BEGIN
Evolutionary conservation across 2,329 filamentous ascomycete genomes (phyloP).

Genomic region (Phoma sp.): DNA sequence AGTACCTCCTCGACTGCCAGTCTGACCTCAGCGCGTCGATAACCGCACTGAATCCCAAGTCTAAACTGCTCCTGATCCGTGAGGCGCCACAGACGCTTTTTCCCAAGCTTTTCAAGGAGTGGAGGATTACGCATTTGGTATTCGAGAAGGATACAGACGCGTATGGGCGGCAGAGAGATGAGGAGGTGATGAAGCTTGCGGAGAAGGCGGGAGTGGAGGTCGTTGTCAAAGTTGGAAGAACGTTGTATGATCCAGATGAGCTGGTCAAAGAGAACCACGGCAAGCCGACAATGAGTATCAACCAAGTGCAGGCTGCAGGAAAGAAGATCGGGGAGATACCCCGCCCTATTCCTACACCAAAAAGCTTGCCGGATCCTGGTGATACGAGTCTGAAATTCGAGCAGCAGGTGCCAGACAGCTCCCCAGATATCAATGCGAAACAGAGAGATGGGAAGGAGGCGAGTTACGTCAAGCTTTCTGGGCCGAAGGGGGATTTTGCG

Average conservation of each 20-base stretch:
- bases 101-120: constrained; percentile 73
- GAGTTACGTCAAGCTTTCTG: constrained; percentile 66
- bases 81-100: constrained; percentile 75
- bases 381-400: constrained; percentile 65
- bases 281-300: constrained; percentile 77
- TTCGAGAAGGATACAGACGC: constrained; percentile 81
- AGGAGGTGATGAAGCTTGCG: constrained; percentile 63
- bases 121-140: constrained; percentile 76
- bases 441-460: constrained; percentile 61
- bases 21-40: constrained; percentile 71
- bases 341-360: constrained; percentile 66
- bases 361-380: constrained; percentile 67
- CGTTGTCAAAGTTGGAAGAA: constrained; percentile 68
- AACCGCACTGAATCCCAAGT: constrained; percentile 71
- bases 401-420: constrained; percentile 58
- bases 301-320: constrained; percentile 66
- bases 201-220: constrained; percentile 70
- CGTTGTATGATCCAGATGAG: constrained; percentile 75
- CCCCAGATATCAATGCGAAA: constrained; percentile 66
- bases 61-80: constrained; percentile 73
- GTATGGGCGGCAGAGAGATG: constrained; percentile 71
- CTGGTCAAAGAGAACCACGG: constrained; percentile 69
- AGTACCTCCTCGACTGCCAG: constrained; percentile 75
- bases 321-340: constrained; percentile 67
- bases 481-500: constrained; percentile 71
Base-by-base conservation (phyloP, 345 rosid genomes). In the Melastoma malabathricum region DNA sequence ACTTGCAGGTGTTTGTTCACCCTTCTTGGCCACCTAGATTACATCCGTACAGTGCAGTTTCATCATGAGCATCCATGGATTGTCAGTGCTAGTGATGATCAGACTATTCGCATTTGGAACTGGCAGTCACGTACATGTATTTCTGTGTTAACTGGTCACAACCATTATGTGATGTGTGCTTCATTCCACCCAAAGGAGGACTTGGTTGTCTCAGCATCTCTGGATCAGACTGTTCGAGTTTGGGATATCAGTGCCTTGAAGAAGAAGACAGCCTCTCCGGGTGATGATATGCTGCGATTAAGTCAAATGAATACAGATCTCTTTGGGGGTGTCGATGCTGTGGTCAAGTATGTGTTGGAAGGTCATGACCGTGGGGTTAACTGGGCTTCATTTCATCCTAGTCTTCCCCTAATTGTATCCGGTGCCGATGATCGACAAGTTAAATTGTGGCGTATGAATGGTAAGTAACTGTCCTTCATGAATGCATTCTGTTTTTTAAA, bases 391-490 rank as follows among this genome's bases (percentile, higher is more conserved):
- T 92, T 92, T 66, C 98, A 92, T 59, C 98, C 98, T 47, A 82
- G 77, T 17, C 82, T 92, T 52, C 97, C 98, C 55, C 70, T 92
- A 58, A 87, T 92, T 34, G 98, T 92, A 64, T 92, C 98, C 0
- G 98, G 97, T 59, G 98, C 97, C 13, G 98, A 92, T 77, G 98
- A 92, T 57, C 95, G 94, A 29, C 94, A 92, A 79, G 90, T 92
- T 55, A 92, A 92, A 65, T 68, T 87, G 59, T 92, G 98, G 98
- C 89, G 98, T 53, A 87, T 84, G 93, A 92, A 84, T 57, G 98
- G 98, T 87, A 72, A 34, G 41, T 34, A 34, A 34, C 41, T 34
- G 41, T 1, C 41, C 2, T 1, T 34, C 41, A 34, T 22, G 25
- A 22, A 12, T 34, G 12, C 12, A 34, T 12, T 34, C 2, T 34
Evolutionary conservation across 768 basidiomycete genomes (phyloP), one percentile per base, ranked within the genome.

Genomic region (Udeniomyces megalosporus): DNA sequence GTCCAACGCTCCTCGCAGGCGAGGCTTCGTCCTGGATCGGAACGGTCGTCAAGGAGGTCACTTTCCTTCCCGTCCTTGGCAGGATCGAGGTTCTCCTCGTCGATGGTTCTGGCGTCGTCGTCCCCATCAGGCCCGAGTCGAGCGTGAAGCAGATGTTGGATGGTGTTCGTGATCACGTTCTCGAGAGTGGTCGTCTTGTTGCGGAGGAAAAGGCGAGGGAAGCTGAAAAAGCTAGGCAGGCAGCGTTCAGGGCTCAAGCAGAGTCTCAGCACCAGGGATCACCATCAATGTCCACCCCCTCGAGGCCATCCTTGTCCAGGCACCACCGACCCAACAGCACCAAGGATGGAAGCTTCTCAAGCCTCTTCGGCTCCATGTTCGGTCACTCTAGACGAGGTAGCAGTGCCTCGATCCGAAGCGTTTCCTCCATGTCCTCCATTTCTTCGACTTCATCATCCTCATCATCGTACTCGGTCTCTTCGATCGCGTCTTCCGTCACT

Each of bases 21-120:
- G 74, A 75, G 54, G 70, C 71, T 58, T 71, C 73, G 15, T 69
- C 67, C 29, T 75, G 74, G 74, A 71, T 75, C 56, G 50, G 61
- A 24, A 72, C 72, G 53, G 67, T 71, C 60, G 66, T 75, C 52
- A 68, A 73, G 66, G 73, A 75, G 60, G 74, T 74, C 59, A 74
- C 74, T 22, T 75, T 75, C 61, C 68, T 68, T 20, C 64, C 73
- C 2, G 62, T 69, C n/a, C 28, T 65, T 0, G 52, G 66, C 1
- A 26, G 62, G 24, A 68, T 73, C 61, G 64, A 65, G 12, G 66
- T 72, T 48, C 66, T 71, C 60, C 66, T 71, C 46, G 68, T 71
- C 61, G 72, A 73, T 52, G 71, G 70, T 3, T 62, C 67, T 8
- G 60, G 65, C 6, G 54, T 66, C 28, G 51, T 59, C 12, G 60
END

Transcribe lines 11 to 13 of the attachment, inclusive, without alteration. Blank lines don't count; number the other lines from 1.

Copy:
- bases 121-140: constrained; percentile 76
- bases 441-460: constrained; percentile 61
- bases 21-40: constrained; percentile 71